Sebastian Hanusa

rarescale's Artistic Director, Carla Rees, talks to German composer Sebastian Hanusa ahead of the UK premiere of David, Hanns und Hilde at The Forge Camden on 7th January 2015
What is it that appeals to you about writing for the bass flute?
It is the extraordinary rich sound of the bass flute; there are many different facets of sound which overlay in the timbre of the instrument.

What attracts you to rarescale as an ensemble?
I am fascinated by the unique “sound” of the ensemble; that is a mixture of the very specific combination of instruments, and the awareness that, when you have the opportunity to work with the musicians of the ensemble, the experience of the music becomes deeper.

Tell us a little about your experience of working with rarescale.
My collaboration with rarescale has had the character of a “blind date”. I was invitated to write a piece for the ensemble for two concerts in Mönchengladbach/Düsseldorf in autumn 2014 (for the festival Microsoundworlds), but I did not have the opportunity to meet the musicians face to face. So I reconstructed my own image of them and their way of playing via emails, recordings and a great deal of imagination. It went well – we spent a nice evening together last autumn.

Who are your main influences?
One important influence is the spectral school. I owe the music of Grisey some of the most impressive experiences of my musical life. Although I think that my own way of dealing for example with microtonal material is much more “fringy”. Besides this, I am deeply ensnared in the German tradition from Bach to Lachenmann, like Feldman and Nono, but also a lot of electronic stuff. And I'm now in my 11th year of working in several opera houses, so there is also a sort of a long term affair with music theatre.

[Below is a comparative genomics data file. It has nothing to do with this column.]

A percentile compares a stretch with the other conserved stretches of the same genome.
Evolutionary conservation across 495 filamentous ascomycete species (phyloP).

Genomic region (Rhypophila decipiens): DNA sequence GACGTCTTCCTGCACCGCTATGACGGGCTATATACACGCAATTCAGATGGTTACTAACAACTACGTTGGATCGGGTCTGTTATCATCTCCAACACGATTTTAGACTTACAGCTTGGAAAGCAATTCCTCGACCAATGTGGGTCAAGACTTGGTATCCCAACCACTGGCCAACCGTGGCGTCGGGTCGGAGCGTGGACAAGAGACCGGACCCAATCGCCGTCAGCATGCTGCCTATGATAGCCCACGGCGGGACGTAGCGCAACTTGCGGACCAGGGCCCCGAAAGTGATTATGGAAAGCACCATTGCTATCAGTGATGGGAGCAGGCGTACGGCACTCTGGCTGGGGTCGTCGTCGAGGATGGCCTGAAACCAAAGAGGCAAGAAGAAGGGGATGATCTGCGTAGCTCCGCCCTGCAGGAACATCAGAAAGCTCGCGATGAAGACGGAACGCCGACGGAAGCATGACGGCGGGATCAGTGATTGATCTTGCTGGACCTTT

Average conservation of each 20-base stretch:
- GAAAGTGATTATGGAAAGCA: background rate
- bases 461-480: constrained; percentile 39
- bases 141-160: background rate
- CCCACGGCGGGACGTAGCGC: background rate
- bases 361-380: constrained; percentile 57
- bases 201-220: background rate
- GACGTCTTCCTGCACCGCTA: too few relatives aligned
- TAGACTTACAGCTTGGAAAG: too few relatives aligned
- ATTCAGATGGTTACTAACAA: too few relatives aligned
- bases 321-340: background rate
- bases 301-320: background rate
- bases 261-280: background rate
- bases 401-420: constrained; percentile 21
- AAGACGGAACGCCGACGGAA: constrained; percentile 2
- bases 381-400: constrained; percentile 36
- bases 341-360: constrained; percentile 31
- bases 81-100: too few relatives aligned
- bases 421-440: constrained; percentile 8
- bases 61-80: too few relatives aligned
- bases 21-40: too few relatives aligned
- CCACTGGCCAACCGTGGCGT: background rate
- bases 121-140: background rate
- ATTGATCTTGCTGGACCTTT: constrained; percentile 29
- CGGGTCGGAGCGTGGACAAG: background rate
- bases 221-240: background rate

Who inspires you?
I think that I am mostly inspired not by people but by “constellations” – such as music history, the context of certain composers with their work in their time and how it relates to our time; these sorts of cultural discourses. And this always in relationship to a specific situation in the here and now which combines the occasion and the people I am writing for with my own constitution. In this way I would analyze at least the way I am working in the context of the creational processes of the last few years.

Tell us about the background of your piece – how did it come to be written and what’s it all about?
It is inspired by some scattered impressions of Berlin, the town where I am currently living in, and to which I have a longtime biographical connection. And for sure it is not about Berlin, as it is a piece of “absolute” music, that deals with different layers of sound and their combination.

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